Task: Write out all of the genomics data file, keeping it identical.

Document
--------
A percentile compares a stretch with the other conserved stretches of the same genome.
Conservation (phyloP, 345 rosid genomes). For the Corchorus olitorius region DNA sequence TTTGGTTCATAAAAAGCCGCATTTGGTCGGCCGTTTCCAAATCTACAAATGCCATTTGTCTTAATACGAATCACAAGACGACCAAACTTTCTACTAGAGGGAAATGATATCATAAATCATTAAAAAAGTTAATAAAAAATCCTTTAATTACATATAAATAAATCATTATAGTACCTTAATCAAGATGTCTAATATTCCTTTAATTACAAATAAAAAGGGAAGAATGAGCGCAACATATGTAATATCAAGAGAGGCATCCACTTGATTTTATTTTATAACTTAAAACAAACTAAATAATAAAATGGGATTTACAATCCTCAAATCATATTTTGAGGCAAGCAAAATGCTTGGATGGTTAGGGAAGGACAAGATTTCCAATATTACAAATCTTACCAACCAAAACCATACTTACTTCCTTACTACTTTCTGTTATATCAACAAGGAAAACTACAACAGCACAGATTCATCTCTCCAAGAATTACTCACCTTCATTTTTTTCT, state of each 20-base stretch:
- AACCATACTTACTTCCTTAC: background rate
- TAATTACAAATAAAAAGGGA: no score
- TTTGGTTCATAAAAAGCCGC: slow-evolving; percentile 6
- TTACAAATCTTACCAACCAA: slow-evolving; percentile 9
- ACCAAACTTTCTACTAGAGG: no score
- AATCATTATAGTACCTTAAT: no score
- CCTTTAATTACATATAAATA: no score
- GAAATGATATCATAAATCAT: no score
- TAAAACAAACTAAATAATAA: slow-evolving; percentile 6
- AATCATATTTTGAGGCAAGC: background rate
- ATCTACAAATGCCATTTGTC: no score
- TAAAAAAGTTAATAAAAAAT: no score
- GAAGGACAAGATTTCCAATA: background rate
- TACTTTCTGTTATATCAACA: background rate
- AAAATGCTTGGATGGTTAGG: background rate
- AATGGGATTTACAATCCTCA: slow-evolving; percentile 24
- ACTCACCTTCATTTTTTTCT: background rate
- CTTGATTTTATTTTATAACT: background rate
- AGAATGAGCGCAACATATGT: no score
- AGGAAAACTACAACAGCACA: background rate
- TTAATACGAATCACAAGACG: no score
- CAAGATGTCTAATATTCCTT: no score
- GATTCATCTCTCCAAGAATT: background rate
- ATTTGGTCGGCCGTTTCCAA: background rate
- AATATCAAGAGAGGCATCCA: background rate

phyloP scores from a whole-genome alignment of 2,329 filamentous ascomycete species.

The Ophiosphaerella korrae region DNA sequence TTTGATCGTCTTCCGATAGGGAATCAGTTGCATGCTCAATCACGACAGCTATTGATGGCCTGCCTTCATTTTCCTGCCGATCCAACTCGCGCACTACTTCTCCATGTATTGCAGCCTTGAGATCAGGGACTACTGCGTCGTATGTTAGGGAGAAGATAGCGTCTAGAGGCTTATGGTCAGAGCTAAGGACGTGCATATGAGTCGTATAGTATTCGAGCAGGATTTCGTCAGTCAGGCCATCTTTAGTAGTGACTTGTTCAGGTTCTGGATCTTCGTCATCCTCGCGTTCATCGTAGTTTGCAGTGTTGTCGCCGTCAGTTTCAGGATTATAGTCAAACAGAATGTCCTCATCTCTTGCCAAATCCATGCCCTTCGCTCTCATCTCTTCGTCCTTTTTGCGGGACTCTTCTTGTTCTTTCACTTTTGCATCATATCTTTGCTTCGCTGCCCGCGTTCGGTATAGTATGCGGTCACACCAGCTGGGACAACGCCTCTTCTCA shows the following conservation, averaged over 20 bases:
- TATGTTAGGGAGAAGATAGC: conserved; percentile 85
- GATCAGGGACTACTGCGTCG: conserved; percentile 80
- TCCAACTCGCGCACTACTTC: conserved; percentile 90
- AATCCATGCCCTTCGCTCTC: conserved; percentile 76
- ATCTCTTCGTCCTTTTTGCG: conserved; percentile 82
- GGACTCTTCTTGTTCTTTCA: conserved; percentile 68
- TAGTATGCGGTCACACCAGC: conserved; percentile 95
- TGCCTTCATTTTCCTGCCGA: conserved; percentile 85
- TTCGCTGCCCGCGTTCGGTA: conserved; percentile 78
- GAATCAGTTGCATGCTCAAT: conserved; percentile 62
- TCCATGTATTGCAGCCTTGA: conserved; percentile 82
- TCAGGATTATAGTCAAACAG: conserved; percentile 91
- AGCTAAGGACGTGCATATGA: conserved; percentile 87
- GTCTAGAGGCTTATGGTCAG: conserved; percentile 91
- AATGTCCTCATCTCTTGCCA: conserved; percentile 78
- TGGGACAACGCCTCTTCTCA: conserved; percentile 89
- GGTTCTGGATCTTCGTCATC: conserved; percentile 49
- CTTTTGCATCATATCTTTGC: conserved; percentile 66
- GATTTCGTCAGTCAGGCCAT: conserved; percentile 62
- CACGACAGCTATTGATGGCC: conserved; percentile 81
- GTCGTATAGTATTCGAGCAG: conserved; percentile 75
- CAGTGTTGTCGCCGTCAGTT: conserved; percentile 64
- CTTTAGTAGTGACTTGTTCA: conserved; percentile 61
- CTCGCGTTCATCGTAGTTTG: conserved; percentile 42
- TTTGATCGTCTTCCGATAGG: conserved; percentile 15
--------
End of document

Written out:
A percentile compares a stretch with the other conserved stretches of the same genome.
Conservation (phyloP, 345 rosid genomes). For the Corchorus olitorius region DNA sequence TTTGGTTCATAAAAAGCCGCATTTGGTCGGCCGTTTCCAAATCTACAAATGCCATTTGTCTTAATACGAATCACAAGACGACCAAACTTTCTACTAGAGGGAAATGATATCATAAATCATTAAAAAAGTTAATAAAAAATCCTTTAATTACATATAAATAAATCATTATAGTACCTTAATCAAGATGTCTAATATTCCTTTAATTACAAATAAAAAGGGAAGAATGAGCGCAACATATGTAATATCAAGAGAGGCATCCACTTGATTTTATTTTATAACTTAAAACAAACTAAATAATAAAATGGGATTTACAATCCTCAAATCATATTTTGAGGCAAGCAAAATGCTTGGATGGTTAGGGAAGGACAAGATTTCCAATATTACAAATCTTACCAACCAAAACCATACTTACTTCCTTACTACTTTCTGTTATATCAACAAGGAAAACTACAACAGCACAGATTCATCTCTCCAAGAATTACTCACCTTCATTTTTTTCT, state of each 20-base stretch:
- AACCATACTTACTTCCTTAC: background rate
- TAATTACAAATAAAAAGGGA: no score
- TTTGGTTCATAAAAAGCCGC: slow-evolving; percentile 6
- TTACAAATCTTACCAACCAA: slow-evolving; percentile 9
- ACCAAACTTTCTACTAGAGG: no score
- AATCATTATAGTACCTTAAT: no score
- CCTTTAATTACATATAAATA: no score
- GAAATGATATCATAAATCAT: no score
- TAAAACAAACTAAATAATAA: slow-evolving; percentile 6
- AATCATATTTTGAGGCAAGC: background rate
- ATCTACAAATGCCATTTGTC: no score
- TAAAAAAGTTAATAAAAAAT: no score
- GAAGGACAAGATTTCCAATA: background rate
- TACTTTCTGTTATATCAACA: background rate
- AAAATGCTTGGATGGTTAGG: background rate
- AATGGGATTTACAATCCTCA: slow-evolving; percentile 24
- ACTCACCTTCATTTTTTTCT: background rate
- CTTGATTTTATTTTATAACT: background rate
- AGAATGAGCGCAACATATGT: no score
- AGGAAAACTACAACAGCACA: background rate
- TTAATACGAATCACAAGACG: no score
- CAAGATGTCTAATATTCCTT: no score
- GATTCATCTCTCCAAGAATT: background rate
- ATTTGGTCGGCCGTTTCCAA: background rate
- AATATCAAGAGAGGCATCCA: background rate

phyloP scores from a whole-genome alignment of 2,329 filamentous ascomycete species.

The Ophiosphaerella korrae region DNA sequence TTTGATCGTCTTCCGATAGGGAATCAGTTGCATGCTCAATCACGACAGCTATTGATGGCCTGCCTTCATTTTCCTGCCGATCCAACTCGCGCACTACTTCTCCATGTATTGCAGCCTTGAGATCAGGGACTACTGCGTCGTATGTTAGGGAGAAGATAGCGTCTAGAGGCTTATGGTCAGAGCTAAGGACGTGCATATGAGTCGTATAGTATTCGAGCAGGATTTCGTCAGTCAGGCCATCTTTAGTAGTGACTTGTTCAGGTTCTGGATCTTCGTCATCCTCGCGTTCATCGTAGTTTGCAGTGTTGTCGCCGTCAGTTTCAGGATTATAGTCAAACAGAATGTCCTCATCTCTTGCCAAATCCATGCCCTTCGCTCTCATCTCTTCGTCCTTTTTGCGGGACTCTTCTTGTTCTTTCACTTTTGCATCATATCTTTGCTTCGCTGCCCGCGTTCGGTATAGTATGCGGTCACACCAGCTGGGACAACGCCTCTTCTCA shows the following conservation, averaged over 20 bases:
- TATGTTAGGGAGAAGATAGC: conserved; percentile 85
- GATCAGGGACTACTGCGTCG: conserved; percentile 80
- TCCAACTCGCGCACTACTTC: conserved; percentile 90
- AATCCATGCCCTTCGCTCTC: conserved; percentile 76
- ATCTCTTCGTCCTTTTTGCG: conserved; percentile 82
- GGACTCTTCTTGTTCTTTCA: conserved; percentile 68
- TAGTATGCGGTCACACCAGC: conserved; percentile 95
- TGCCTTCATTTTCCTGCCGA: conserved; percentile 85
- TTCGCTGCCCGCGTTCGGTA: conserved; percentile 78
- GAATCAGTTGCATGCTCAAT: conserved; percentile 62
- TCCATGTATTGCAGCCTTGA: conserved; percentile 82
- TCAGGATTATAGTCAAACAG: conserved; percentile 91
- AGCTAAGGACGTGCATATGA: conserved; percentile 87
- GTCTAGAGGCTTATGGTCAG: conserved; percentile 91
- AATGTCCTCATCTCTTGCCA: conserved; percentile 78
- TGGGACAACGCCTCTTCTCA: conserved; percentile 89
- GGTTCTGGATCTTCGTCATC: conserved; percentile 49
- CTTTTGCATCATATCTTTGC: conserved; percentile 66
- GATTTCGTCAGTCAGGCCAT: conserved; percentile 62
- CACGACAGCTATTGATGGCC: conserved; percentile 81
- GTCGTATAGTATTCGAGCAG: conserved; percentile 75
- CAGTGTTGTCGCCGTCAGTT: conserved; percentile 64
- CTTTAGTAGTGACTTGTTCA: conserved; percentile 61
- CTCGCGTTCATCGTAGTTTG: conserved; percentile 42
- TTTGATCGTCTTCCGATAGG: conserved; percentile 15